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  1. #1
    Join Date
    Apr 2008
    Location
    Tucson, AZ
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    281
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    When should I call an idea a business and what about selling an idea?

    I recently wrote a provisional patent application and registered an idea. I have several question about developing my idea and selling it.

    Should I start a business if: in my first year I may not sell anything? How does that work in taxes? It would be nice to get an EIN tax number so wholesalers will talk to me and I can calculate potential cost. As a sole proprietor, would my expenses for cost of development of my idea be a loss on my taxes if I made no revenue that year because I’m still developing? And what if the idea never sells, but now have this tax id number?

    What about offering my idea to these big multinational companies? I noticed Milwaukee, an American company, is owned by a China company. It seems all patent ideas will immediately be given across the world and not be protected.

    I noticed Malco says on their web site they want ideas, but will not sign any confidentiality agreement and depend only patent or patent pending rights. That sounded scary; but is that how all the big companies do it?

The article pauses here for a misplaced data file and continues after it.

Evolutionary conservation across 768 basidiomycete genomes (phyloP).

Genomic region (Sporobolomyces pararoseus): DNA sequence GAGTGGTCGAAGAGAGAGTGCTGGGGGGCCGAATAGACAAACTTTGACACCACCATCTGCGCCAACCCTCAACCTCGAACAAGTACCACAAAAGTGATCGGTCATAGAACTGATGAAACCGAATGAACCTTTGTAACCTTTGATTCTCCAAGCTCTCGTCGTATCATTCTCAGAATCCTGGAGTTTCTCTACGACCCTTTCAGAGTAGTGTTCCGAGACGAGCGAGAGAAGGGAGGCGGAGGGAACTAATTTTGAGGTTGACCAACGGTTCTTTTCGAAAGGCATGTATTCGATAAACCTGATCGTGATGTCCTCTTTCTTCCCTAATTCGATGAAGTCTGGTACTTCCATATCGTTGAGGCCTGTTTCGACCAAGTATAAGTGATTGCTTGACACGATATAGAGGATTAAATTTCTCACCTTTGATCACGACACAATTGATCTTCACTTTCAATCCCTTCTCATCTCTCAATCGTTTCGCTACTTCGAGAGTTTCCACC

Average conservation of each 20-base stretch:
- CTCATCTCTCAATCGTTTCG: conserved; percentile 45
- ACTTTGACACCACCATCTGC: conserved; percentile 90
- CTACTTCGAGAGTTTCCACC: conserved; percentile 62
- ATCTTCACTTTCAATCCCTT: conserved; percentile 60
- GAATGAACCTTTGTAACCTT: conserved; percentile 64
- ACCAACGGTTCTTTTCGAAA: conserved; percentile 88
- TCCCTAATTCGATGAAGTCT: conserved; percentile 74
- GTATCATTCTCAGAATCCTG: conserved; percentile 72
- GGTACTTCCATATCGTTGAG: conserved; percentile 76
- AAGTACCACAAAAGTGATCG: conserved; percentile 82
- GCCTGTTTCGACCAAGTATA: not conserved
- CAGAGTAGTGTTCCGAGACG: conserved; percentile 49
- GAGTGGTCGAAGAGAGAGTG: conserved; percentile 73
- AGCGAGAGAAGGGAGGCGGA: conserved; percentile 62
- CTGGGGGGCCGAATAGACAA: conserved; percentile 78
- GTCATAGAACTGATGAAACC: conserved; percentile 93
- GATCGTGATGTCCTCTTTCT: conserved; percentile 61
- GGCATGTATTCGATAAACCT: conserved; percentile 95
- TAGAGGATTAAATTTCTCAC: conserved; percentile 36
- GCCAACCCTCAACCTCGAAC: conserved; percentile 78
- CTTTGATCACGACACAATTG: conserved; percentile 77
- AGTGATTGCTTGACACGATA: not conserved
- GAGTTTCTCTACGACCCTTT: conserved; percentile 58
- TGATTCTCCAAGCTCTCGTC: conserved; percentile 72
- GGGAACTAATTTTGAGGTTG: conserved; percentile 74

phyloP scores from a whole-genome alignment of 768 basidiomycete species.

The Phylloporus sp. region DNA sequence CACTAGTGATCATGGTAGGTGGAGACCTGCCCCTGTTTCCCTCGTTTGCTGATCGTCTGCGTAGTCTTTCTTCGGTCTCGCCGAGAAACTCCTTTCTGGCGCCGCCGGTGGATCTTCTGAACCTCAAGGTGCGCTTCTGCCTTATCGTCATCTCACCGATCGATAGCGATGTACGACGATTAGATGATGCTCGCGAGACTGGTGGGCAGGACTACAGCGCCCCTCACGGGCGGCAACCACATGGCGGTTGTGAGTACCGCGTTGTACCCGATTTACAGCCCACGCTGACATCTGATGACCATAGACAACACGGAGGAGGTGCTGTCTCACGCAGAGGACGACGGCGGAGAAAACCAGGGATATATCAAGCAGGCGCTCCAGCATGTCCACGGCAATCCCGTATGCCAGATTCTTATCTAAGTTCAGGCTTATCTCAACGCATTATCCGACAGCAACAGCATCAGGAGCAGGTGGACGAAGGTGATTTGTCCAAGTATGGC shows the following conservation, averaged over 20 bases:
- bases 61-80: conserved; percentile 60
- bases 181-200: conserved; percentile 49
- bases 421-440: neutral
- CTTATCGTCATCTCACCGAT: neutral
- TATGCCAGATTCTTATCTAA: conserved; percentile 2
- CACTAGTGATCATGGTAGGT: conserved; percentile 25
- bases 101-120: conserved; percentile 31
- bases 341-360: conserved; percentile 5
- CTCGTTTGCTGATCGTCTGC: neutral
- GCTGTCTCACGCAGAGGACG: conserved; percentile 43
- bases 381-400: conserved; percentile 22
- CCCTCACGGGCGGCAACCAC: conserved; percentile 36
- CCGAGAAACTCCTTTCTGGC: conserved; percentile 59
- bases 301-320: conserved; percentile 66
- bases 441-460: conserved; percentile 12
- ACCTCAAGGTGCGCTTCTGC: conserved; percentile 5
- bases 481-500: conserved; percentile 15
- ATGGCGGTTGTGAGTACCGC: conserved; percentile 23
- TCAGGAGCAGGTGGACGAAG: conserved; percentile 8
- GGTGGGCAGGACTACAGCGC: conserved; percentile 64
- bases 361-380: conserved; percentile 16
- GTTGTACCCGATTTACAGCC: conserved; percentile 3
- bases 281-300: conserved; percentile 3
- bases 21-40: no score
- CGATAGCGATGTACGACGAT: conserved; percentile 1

2. #2
    Join Date
    Jan 2014
    Location
    New England
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    5,155
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    Wouldn't a patent and or tax attorney for starters give you some ideas what to do or give you direction?

  3. #3
    Join Date
    Apr 2008
    Location
    Tucson, AZ
    Posts
    281
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    Thread Starter
    Thanks, but I was looking for fellow technicians who have experienced developing something or submitting ideas who might have some insight.
    99% of patents do not make money and probably 99.999% had an attorney; not that it's the attorney's fault. I know I can spend $400 dollars an hour on a patent attorney and get many answers. I thought about it. So it goes.
    I have a little idea simple enough for me to write my own provisional patent application and make a prototype; so I did. I'm now a registered independent inventor with the patent office, of which I am proud, if not foolish. I can now write "Patent Pending" on my product. The provisional application cost me $70 and a lot of reading. That is good for one year. I will try to sell it. If not, I may write my own full utility patent. That will cost me $800 and a lot of reading instead of $20,000 typical for an attorney. Many patents that attorneys write don't go through, it's not their fault. It's just the nature of invention. I plan to do as much myself as possible because it's fun to learn. If I don't make a big profit or the patent does not get approved, no loss. I gain.

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